2 out of 5 Cookies
I remember watching the movie [REC] blind – knowing nothing about it other than it was a Spanish language, hand-held camcorder movie of the Blair Witch pedigree. It was terrifying. All the more so because I had come to it free of any pre-conceived ideas about it – hadn’t even seen a trailer. I immediately endorsed it far and wide, this semi-unknown film which belongs in my personal pantheon of great horror movies. (Well, as far and wide as a virtually unknown dude from the Carolinas can endorse it – which means basically that I whole-heartedly recommended it to family and friends.) In fact, the only reason I’m taking time to write about the, by comparison, relatively mediocre [REC]3 Genesis is because the original is a 5 Cookie movie.
[REC] and its sequel [REC]2, take place in an apartment building under quarantine. The residents have become zombies. The conceit of the first movie is that it is shot by a camera man and his reporter who are doing a fluff piece on a fire station, and end up trapped in the building when accompanying the fire fighters on a call. The sequel takes place moments after the original ends and is shot from the perspective of swat team helmet cams, and also a group of teenagers who have snuck into the building. Not your typical zombie movies, as the plot unfolds there are religious and demonic overtones on par with the haunting ideas covered in the best possession films like The Exorcist.
For the record [REC] was remade and bastardized in an “American” version called Quarantine. Quarantine takes the same exact look and feel of [REC] and adds the English language and American actors for those too stupid to read, and too xenophobic to watch any film without U.S. citizens in the starring roles. Furthermore, it takes out all of the religious content lest a mixing of the zombie genre with anything else be too confusing. There should be an Oscar for turning greatness to shit in a single remake.
Quarantine also spawned a sequel, Quarantine 2, that has even less to do with the [REC] series and is pretty much simply zombies in an airport. An unabashed B-film it is currently available for free on Crackle.
But I digress, while [REC]2 isn’t as good as its predecessor it’s still a good horror film and works into the mythology, ideas and style set by the original.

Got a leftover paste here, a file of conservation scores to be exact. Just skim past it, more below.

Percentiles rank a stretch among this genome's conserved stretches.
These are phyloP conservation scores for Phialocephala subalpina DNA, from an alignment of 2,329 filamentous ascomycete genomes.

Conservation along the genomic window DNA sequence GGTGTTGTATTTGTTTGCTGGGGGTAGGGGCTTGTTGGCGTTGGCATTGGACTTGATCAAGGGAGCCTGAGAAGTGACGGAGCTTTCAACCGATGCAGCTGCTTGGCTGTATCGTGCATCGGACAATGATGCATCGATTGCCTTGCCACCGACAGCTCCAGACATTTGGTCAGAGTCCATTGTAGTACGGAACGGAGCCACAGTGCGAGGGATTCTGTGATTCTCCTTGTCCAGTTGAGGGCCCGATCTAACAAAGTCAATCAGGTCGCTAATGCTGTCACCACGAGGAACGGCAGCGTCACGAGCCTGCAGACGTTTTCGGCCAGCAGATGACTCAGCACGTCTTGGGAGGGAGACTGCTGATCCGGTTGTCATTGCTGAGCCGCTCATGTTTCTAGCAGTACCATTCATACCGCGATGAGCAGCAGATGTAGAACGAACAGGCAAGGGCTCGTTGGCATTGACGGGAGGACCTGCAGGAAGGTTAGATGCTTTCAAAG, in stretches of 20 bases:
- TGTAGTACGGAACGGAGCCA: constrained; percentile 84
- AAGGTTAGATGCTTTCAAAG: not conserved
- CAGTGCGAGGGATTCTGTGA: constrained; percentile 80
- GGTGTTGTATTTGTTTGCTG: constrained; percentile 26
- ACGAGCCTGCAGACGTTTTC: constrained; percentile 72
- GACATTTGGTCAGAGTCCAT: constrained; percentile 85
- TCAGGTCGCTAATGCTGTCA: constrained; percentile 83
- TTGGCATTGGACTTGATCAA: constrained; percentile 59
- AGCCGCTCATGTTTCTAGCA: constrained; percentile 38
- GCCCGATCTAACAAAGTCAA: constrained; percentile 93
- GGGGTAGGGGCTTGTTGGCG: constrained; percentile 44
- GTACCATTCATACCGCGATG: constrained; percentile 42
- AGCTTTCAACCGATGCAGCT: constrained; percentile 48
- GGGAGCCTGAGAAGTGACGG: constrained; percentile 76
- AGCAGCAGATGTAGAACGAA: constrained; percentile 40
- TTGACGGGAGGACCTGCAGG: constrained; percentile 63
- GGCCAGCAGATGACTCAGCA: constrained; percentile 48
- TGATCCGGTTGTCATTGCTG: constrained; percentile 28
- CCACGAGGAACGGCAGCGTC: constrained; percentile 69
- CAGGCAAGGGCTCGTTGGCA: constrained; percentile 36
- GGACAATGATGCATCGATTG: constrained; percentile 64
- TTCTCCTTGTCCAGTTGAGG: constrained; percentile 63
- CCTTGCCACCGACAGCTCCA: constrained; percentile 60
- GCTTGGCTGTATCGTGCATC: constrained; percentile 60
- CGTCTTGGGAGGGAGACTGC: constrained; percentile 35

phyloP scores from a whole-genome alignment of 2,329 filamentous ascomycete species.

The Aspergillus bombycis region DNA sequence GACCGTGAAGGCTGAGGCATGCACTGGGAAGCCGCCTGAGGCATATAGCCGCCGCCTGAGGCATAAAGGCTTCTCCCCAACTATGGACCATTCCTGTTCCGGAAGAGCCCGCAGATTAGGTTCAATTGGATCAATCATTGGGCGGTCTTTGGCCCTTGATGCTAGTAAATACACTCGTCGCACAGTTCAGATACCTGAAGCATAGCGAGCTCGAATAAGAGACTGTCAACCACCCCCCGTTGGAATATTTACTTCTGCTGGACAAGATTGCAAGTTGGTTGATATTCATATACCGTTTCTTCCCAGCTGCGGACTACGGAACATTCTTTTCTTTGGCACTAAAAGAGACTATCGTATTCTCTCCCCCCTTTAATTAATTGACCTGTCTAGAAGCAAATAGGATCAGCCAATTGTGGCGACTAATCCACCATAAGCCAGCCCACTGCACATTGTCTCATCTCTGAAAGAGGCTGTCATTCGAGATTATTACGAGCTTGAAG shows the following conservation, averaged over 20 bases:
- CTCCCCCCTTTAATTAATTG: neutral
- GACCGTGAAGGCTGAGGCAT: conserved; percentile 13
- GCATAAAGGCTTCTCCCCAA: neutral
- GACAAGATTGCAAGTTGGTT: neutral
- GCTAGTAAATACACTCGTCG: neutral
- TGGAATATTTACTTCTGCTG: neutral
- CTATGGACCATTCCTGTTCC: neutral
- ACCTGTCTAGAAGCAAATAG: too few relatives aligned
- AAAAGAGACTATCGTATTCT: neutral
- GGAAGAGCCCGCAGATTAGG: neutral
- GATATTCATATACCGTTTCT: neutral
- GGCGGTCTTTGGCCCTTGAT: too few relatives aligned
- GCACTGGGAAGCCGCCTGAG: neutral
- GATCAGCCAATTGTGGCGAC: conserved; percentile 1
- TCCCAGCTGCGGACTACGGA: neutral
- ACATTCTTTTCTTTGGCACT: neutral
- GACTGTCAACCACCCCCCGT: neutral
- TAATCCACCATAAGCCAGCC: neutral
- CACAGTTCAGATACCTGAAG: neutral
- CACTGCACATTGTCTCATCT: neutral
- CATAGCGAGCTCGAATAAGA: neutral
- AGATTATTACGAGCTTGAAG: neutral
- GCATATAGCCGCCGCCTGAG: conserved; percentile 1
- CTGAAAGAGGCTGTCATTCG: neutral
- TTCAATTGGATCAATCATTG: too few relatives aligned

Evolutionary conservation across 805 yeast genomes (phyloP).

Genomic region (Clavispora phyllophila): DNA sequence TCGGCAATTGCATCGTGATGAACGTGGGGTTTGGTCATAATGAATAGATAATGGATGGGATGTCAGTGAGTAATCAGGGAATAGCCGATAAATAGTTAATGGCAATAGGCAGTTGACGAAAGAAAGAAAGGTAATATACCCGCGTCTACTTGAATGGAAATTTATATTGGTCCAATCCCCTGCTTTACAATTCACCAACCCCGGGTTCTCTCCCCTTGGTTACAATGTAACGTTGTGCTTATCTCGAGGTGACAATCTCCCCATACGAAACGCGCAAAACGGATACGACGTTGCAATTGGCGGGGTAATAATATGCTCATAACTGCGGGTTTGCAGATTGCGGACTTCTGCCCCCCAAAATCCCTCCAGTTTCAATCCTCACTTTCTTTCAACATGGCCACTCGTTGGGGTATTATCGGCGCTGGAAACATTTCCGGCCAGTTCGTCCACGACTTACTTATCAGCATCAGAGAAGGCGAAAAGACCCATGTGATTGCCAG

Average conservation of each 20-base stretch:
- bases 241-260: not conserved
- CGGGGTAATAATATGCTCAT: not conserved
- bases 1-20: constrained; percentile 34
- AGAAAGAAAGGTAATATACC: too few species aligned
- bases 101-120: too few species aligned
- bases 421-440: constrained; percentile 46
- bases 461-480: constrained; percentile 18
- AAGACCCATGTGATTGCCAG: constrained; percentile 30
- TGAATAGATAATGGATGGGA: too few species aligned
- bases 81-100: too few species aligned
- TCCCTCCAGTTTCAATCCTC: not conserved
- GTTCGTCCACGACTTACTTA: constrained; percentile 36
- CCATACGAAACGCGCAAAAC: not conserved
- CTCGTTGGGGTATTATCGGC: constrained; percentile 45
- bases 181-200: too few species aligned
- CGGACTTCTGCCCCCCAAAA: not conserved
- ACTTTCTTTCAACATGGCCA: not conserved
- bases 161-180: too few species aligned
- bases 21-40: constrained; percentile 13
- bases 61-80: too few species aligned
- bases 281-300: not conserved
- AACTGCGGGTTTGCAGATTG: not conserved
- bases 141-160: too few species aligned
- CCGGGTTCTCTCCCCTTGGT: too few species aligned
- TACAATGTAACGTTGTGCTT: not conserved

The same cannot be said for [REC]3 Genesis. This sequel leaves the apartment building completely and instead begins the first-person conceit through the lenses of the cameras of a wedding videographer, as well as the handi-cams of various guests. In fact, the titles are intentionally corny slice-of-life still shots of the bride and groom as they were growing up, just like a real wedding video. There’s a lot of potential in the beginning and I had high hopes. We meet a wedding guest with a bandaged hand, a vet who explains that he was bitten by a dog, presumably from the first film, that he thought was dead… and then the camera pans to the other guests. Very sinister. ([REC] also spawned a comic book series, one episode of which deals with the fate of the infected dog in the first film, but it is in Spanish and, from what I can see, unavailable to order even from Amazon)
We know what’s coming, we just don’t know when. We go through the wedding and end up at the reception, where we are introduced to the bride and groom in earnest. And then the vet reappears. The first zombies begin their attack on the wedding guests. It’s a flurry of first person camerawork and gore. It is shortly after this that the movie turns into a “movie”. The first person perspective is jarringly abandoned, and we end up in an actual movie. Furthermore, it is a movie that doesn’t even take itself seriously. It becomes a horror/comedy.
Now don’t get me wrong, I’m all for horror/comedies. Evil Dead 2 and Shaun of the Dead rank high on my list of near-perfect movies. My problem here is that this movie is a [REC] movie only in title. It shares little of the sheer zombie terror contained in the first two films, and instead relies on the gore for its thrills. (Not that I’m gore-sensitive, and in fact, a lot of the effects here, particularly in the 3rd act, are over the top and fun, but the [REC] series wasn’t the place for that sort of thing.) Furthermore, the haunting religious overtones brought by the originals, here become the subject of mockery. What this third installment brings to the series, not only has very little to do with the first two films, but seems to take away from them.
As an example of the horror/comedy genre [REC]3 Genesis is a fair movie. There are some funny parts to it and once you give yourself up to the bait and switch that’s occurred you will find a chuckle or two. For instance, the sly reveal of the suicide of the videographer, a man with an established appetite, the camera panning up from the empty wedding cake pan on the floor, past his slashed wrist, and up to his face, the remnants of the cake still on his lips.
[REC] is well on its way to being a contemporary cult horror classic; a film that few people have heard about, but that pays off big when they finally do. It took itself seriously. To throw all of that out in favor of some cheap jokes seems – I don’t know – cheap. The producers could have made this film and just called it Zombie Wedding. But that would go against what they learned in Marketing 101 wouldn’t it?
As a side note, I couldn’t help but notice that both [REC] and [REC]2 were written by Jaume Balagueró and co-directed with him by Paco Plaza. In this regrettable entry Balagueró isn’t listed at all, but Plaza has both directing as well as a writing credit. I guess we know who had most of the talent in that duo. (Hint: Its not Plaza)
I’ve seen internet rumors that [REC]4 is in the works. Honestly, I hope they just let it go if they don’t bring Balagueró back on board.
[REC]3 Genesis is currently streaming on Amazon Prime, free for prime members.